If you plan on building a kitchenette in the basement, a vent hood is essential to remove smoke, grease and odors from the area. A hood vent attached to duct work transfers air to the outside of your home and helps reduce odors more efficiently than a non-vented hood. However, choosing a vented hood may require you to run the vent through a concrete wall.
Determine the location of the vent hood on the concrete wall above the stove. Place the hood on the wall in the desired location then mark the screw holes and outline the vent hole on the wall.
Drill a 1/4-inch diameter hole at each screw hole mark with a drill equipped with a masonry bit. Drill a 3/8-inch hole at one edge of the vent hole outline.
Cut the concrete along the vent hole outline with a reciprocating saw equipped with a masonry blade.
Insert plastic anchors into the screw holes in the concrete. These anchors expand against the concrete, once inserted, to provide support for the hood.
Run a 4-inch flexible vent through the vent hole in the concrete. Connect the flexible vent to the back of the hood. Place the hood in the desired location and insert screws through the screw holes into the plastic anchors with an electric screwdriver.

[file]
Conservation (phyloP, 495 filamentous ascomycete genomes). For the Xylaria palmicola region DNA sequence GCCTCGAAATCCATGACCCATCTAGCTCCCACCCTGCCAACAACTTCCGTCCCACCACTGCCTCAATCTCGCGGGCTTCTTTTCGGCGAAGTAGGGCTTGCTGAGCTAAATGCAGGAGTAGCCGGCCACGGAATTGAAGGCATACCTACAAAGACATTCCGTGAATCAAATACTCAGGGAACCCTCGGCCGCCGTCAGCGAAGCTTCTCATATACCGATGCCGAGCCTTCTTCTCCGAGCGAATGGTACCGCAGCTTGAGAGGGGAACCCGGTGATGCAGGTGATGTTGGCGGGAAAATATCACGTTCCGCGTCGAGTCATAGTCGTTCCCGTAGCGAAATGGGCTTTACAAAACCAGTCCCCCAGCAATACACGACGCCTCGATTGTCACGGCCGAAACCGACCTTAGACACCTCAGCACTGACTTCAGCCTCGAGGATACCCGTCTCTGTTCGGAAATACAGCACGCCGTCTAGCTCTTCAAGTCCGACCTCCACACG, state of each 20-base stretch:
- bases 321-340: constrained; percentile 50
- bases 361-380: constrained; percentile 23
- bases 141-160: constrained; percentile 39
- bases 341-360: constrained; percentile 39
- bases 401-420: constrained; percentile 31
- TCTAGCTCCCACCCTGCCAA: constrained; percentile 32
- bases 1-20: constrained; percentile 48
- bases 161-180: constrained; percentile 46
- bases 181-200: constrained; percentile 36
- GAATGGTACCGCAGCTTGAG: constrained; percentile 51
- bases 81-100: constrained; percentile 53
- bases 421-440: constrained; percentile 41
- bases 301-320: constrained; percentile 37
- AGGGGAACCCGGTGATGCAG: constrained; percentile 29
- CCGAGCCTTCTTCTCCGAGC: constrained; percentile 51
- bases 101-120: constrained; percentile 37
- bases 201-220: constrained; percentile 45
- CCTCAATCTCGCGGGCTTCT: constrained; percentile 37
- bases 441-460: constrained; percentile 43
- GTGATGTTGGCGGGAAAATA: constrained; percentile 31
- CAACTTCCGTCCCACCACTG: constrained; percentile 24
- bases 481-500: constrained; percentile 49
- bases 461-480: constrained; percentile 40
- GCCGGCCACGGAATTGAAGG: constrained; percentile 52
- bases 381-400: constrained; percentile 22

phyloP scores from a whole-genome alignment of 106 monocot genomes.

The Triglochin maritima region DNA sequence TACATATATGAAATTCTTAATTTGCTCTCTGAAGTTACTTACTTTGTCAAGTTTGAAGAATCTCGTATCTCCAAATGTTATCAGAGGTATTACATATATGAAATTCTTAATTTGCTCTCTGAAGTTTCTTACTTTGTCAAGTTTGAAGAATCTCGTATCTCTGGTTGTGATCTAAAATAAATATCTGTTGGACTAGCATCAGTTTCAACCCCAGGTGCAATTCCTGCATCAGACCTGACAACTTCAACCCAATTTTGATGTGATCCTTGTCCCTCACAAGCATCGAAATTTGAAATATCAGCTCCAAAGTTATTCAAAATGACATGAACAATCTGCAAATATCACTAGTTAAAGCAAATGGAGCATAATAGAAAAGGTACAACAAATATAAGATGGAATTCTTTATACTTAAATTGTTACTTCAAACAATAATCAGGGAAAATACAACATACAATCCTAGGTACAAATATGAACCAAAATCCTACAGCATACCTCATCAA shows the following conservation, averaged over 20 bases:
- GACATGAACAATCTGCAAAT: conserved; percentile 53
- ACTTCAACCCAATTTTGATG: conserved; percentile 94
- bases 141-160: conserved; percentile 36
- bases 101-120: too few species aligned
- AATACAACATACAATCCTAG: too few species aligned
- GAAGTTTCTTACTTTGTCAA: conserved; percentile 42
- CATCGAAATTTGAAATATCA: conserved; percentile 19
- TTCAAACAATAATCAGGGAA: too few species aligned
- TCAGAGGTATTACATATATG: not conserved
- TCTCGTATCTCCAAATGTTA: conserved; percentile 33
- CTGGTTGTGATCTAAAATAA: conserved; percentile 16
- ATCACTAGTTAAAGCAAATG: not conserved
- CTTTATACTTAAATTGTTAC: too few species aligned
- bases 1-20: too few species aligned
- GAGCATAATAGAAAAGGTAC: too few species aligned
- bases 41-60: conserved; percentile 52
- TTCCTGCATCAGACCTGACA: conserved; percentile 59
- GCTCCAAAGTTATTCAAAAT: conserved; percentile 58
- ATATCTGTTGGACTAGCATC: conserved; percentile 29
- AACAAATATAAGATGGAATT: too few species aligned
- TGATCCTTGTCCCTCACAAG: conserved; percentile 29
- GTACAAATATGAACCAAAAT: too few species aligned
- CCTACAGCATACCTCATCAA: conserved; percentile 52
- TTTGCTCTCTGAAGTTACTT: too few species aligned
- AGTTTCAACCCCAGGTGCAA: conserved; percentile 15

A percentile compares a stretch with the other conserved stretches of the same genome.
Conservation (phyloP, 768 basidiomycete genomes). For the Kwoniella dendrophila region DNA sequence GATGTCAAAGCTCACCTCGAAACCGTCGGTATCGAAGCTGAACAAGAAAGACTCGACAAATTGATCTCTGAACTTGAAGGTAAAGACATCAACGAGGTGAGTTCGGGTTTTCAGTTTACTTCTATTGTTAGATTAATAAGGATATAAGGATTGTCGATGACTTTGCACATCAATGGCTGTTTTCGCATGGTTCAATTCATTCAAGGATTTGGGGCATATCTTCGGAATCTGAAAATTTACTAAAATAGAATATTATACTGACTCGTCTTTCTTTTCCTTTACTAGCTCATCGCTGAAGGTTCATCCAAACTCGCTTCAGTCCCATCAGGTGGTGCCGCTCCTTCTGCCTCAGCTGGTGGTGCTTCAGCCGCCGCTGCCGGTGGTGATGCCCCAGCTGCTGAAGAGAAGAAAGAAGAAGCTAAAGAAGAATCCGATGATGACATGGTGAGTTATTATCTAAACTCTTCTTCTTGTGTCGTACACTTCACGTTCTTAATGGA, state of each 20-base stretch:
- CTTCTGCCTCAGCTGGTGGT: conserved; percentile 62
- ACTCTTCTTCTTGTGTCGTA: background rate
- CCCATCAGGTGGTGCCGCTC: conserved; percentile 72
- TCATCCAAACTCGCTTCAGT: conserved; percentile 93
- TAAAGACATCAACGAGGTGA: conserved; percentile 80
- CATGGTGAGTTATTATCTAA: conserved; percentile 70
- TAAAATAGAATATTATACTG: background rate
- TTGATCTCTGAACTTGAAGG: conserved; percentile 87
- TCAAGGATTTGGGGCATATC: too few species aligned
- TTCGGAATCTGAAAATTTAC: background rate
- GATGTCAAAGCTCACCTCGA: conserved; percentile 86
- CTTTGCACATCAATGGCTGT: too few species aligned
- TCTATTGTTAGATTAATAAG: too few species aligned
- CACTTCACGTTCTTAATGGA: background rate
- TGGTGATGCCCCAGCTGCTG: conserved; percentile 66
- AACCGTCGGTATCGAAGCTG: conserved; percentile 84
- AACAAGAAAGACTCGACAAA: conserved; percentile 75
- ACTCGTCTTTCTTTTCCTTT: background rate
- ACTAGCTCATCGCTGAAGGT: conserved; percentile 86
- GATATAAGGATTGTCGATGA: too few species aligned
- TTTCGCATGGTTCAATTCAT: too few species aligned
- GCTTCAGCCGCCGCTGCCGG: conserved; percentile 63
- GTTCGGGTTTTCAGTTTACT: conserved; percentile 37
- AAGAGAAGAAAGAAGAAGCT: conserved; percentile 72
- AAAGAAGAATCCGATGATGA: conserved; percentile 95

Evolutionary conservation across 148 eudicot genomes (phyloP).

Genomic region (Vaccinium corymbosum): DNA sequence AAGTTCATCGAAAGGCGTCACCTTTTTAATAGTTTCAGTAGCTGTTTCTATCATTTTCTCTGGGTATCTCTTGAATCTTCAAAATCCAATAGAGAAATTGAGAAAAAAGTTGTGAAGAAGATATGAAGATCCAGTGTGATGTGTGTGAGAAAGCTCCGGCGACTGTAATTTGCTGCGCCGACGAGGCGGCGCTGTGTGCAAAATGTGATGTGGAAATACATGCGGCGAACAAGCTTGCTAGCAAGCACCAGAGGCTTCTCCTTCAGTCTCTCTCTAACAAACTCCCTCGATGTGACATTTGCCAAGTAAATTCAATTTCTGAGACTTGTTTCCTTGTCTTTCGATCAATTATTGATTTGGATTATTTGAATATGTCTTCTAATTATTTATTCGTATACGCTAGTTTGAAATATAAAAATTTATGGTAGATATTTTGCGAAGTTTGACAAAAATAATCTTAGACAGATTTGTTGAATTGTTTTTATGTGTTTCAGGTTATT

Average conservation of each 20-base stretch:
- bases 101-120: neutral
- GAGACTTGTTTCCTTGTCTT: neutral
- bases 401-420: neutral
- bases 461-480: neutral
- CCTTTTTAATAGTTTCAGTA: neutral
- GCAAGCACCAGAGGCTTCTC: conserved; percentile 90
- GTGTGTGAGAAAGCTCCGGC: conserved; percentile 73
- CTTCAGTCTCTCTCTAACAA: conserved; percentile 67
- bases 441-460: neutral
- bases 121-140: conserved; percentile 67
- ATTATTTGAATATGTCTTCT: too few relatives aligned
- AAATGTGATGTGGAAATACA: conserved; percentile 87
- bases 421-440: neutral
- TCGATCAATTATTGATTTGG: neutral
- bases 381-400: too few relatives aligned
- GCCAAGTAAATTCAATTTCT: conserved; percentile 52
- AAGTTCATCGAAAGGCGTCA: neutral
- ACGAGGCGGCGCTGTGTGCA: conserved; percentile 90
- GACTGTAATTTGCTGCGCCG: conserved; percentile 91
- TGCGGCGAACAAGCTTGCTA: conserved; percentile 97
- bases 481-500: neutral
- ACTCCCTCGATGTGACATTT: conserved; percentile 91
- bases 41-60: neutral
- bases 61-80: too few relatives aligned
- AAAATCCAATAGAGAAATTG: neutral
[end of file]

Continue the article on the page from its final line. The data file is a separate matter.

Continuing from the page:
Fit a vinyl vent cap mounting block over the end of the vent and against the exterior wall. Mark the screw holes on the concrete through the mounting block. Remove the mounting block, drill 1/4-inch-diameter holes at the marks and insert plastic anchors into the holes.
Replace the mounting block and fit the vent cap over the block. Insert the included screws through the cap and block then into the anchors.
Plug in the hood vent and test it to make sure it works properly. A fan is typically already installed in the vent hood, so it just needs to be plugged in.
Things You Will Need
- Masonry bit
- Reciprocating saw
- Masonry blade
- Plastic anchors
- 4-inch-diameter flexible vent
- Electric screwdriver
- Vinyl vent cap mounting block
- Vinyl vent cap
- Wear protective goggles and thick gloves, while drilling and cutting the concrete wall, to prevent injuries.
- Know If Your Piston Rings Are Worn Out on a Tractor Mower
- Correct Shifted Concrete Blocks
- Remove the Blade on a Toro Zero-Turn Lawn Mower
- Check Compression on a Lawn Mower Engine
- Install an Aboveground Pool Ladder
- Chainsaw Throttle Cable Installation
- Hang Christmas Lights on Stucco
- Remove a Bolt From Concrete
- Use a Volt Meter to Check the Neutral & Ground
- Use Polaris Pool Cleaner
- Drill Holes in a Concrete Backer Board
- Change the Magneto on a Briggs & Stratton